By Glenn BurnSilver
In this week's issue, we speak with Alice Cooper about the 40th anniversary of his signature ode to teenage rebellion, “School's Out.”
“I've never had a song or heard of any song that's had as much impact on kids,” Cooper tells us in the piece. “That song is everybody's national anthem. From presidents of the United States to movie stars to guys you would look at in an airport and think were the furthest thing away from rock 'n' roll, they would come up to me and go, 'School's Out' got me through school.'”
Of course, fans of Cooper's syndicated radio show Nights With Alice Cooper know the man likes to talk, so we ran up with more than we could fit into this week's feature. So read on for our collection of Alice Cooper outtakes.
“You know, nobody usually gets two anthems in a row. We had 'I'm Eighteen' and 'School's Out' as two anthems in a row.”
While not generally known, Cooper was a big fan of the original Yardbirds with Jeff Beck and Jimmy Page. “School's Out,” he says, was actually modeled after the English group. He just doesn't think many people realized it.
“The great thing about the song is the fact that it was seen as a rock song, but it was patterned after a Yardbirds kind of song. It's a '70s Yardbird's song. But it doesn't seem to ever lose its rock authority. A kid listens to that song and thinks it's a heavy rock song.”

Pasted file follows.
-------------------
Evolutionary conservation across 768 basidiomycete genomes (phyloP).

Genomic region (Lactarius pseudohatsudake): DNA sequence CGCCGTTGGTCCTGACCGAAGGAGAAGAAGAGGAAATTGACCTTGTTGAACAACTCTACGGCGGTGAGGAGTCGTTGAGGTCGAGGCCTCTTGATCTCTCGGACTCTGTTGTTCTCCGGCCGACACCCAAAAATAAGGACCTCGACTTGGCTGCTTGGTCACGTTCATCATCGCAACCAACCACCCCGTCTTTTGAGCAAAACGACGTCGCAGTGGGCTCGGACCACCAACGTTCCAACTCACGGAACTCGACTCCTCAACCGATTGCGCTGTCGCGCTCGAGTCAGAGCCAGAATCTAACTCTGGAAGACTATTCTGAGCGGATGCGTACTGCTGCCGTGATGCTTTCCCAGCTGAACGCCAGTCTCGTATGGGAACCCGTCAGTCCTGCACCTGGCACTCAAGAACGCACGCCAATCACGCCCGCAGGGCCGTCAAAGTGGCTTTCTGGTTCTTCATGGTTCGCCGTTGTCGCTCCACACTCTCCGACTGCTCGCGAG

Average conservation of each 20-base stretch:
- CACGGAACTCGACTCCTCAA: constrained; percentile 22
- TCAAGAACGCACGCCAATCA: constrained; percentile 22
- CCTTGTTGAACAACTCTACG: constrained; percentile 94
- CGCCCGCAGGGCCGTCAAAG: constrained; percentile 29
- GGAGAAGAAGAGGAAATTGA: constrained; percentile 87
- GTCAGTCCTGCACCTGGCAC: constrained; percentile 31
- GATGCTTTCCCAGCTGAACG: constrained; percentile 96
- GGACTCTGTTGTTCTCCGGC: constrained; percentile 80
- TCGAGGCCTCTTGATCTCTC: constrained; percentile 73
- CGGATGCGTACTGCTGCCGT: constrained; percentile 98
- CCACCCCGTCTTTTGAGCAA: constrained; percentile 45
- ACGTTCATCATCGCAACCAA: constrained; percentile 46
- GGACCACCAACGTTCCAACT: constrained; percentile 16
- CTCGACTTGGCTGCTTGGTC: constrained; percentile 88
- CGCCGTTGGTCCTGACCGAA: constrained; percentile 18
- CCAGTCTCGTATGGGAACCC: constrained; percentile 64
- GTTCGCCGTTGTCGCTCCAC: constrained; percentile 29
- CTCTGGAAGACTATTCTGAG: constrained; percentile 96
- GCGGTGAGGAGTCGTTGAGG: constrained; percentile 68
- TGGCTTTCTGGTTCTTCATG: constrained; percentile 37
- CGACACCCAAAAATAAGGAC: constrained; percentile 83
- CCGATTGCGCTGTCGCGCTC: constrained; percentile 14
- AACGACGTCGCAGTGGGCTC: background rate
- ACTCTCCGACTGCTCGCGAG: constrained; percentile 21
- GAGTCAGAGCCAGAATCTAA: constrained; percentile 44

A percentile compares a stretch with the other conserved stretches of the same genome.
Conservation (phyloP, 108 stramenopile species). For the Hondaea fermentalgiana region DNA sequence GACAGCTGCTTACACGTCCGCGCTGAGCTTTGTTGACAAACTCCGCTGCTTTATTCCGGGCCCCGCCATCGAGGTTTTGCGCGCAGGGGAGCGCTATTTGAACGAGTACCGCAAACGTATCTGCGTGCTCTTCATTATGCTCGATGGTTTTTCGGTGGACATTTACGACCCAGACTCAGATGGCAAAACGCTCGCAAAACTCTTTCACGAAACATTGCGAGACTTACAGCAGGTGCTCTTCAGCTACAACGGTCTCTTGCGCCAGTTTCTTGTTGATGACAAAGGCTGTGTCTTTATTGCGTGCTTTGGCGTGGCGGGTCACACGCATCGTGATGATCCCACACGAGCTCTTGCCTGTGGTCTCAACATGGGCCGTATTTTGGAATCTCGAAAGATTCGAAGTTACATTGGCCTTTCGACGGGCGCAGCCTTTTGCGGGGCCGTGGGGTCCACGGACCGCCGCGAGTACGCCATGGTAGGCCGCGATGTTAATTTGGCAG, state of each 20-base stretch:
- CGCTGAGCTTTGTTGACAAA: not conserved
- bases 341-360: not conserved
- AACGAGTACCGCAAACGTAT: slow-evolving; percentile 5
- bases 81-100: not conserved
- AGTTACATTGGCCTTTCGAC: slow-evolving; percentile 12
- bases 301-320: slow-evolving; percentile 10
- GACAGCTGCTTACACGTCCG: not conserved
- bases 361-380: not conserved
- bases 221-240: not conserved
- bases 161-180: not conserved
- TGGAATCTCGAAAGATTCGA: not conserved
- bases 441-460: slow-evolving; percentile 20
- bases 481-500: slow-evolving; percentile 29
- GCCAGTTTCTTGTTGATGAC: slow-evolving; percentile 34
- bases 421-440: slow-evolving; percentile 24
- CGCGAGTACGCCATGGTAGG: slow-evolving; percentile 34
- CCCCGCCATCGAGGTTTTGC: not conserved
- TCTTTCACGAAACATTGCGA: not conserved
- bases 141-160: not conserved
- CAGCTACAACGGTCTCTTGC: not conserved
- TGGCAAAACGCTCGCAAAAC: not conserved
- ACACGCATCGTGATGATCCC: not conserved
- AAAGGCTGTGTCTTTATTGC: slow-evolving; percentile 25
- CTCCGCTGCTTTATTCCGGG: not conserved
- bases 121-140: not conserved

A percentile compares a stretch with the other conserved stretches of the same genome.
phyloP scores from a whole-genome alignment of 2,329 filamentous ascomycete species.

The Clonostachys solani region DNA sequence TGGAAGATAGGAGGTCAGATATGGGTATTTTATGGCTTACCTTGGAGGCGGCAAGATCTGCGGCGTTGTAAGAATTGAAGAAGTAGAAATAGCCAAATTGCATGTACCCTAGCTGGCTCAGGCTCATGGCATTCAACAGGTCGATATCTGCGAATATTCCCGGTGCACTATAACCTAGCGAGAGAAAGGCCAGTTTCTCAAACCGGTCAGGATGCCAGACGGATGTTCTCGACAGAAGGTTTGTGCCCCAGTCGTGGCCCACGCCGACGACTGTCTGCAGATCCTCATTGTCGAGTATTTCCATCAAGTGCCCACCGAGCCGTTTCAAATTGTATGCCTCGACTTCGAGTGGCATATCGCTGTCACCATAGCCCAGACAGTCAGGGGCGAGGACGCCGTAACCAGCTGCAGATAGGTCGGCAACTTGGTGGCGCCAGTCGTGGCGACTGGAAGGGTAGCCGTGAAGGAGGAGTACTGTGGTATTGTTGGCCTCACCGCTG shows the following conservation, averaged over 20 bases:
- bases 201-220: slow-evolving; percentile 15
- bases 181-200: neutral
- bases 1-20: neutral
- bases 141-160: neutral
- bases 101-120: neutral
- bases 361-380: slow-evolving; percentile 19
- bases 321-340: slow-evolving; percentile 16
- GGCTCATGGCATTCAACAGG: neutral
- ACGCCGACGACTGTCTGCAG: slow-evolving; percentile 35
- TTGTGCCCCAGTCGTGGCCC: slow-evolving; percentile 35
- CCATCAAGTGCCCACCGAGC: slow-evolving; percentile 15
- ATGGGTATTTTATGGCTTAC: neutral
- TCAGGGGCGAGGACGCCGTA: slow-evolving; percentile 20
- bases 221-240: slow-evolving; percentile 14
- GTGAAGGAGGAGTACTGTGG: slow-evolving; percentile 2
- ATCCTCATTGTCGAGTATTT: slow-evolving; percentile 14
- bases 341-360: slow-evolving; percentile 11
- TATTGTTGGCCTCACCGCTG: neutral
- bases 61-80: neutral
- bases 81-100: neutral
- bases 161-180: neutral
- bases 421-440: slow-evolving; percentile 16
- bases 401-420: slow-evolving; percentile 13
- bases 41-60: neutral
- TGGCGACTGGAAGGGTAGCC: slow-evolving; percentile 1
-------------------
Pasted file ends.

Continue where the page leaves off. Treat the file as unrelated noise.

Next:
The band had already gained some commercial airplay with “I'm Eighteen” from Love It to Death, but scoring another big hit with “School's Out” seemed to come as something of a surprise… for the public at least.
“We were a notorious band as far as our stage show. Everybody loved the stage show. We has one hit under our belt with 'I'm Eighteen,' but nobody expected that next song to be like 'My Generation,'” Cooper says. “It had eerie element of a hit in it…You know, nobody usually gets two anthems in a row. We had 'I'm Eighteen' and 'School's Out' as two anthems in a row.”
The School's Out original vinyl release featured not only a cover that opened like a school desk, but an album wrapped in a pair of girls panties. An addition that Cooper, who notes three band members studied art at school, says was as obvious in application as it was promotion.
“If you were 14-years old and on Monday morning you could sit at your desk and produce a pair of panties, you were the man,” he says with a laugh.
“They were probably your sister's, but it looked like you got lucky, like you went all the way, which was probably a lie. But the idea of the paper panties was for the big bravado of producing the panty. We only did it on the first 100,000 copies. Everybody who has those now, those are like real collector's items.”
But Cooper says he never even saved a pair to call his own.
“I'm not a collector at all. I give all my stuff away. My mom collects stuff. She has a really incredible collection of my stuff. She has the original panties.”
Advertising disclosure: We may receive compensation for some of the links in our stories. Thank you for supporting LA Weekly and our advertisers.